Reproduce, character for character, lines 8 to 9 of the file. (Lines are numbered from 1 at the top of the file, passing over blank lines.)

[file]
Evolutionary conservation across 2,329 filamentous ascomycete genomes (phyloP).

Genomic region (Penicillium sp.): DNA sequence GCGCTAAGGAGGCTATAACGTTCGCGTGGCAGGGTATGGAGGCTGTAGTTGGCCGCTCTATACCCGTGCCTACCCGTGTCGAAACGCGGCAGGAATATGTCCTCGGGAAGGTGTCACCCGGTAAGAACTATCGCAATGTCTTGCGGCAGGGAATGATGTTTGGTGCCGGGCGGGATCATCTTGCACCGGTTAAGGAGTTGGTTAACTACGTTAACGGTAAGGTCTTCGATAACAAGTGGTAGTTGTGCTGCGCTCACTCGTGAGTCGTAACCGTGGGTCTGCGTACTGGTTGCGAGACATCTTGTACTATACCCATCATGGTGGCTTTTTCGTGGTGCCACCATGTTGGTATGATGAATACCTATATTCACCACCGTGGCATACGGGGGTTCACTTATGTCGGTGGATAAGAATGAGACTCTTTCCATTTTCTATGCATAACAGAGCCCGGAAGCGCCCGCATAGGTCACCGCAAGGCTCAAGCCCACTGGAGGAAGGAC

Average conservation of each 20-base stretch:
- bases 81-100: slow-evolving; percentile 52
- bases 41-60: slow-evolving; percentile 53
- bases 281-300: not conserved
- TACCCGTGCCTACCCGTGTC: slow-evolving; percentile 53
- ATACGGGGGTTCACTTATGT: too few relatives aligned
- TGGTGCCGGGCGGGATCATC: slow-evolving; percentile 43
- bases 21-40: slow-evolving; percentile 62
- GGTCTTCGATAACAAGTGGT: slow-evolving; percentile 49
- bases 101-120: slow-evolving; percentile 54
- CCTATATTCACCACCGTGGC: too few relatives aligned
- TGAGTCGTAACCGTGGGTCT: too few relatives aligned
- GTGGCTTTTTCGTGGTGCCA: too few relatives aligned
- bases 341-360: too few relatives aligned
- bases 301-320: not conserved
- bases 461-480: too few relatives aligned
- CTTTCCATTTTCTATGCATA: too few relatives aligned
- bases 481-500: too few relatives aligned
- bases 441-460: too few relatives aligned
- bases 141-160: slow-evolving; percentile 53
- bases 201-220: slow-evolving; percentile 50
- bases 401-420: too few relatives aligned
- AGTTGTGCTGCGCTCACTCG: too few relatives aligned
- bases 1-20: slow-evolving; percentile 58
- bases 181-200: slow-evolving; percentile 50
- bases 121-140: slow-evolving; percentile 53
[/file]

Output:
- ATACGGGGGTTCACTTATGT: too few relatives aligned
- TGGTGCCGGGCGGGATCATC: slow-evolving; percentile 43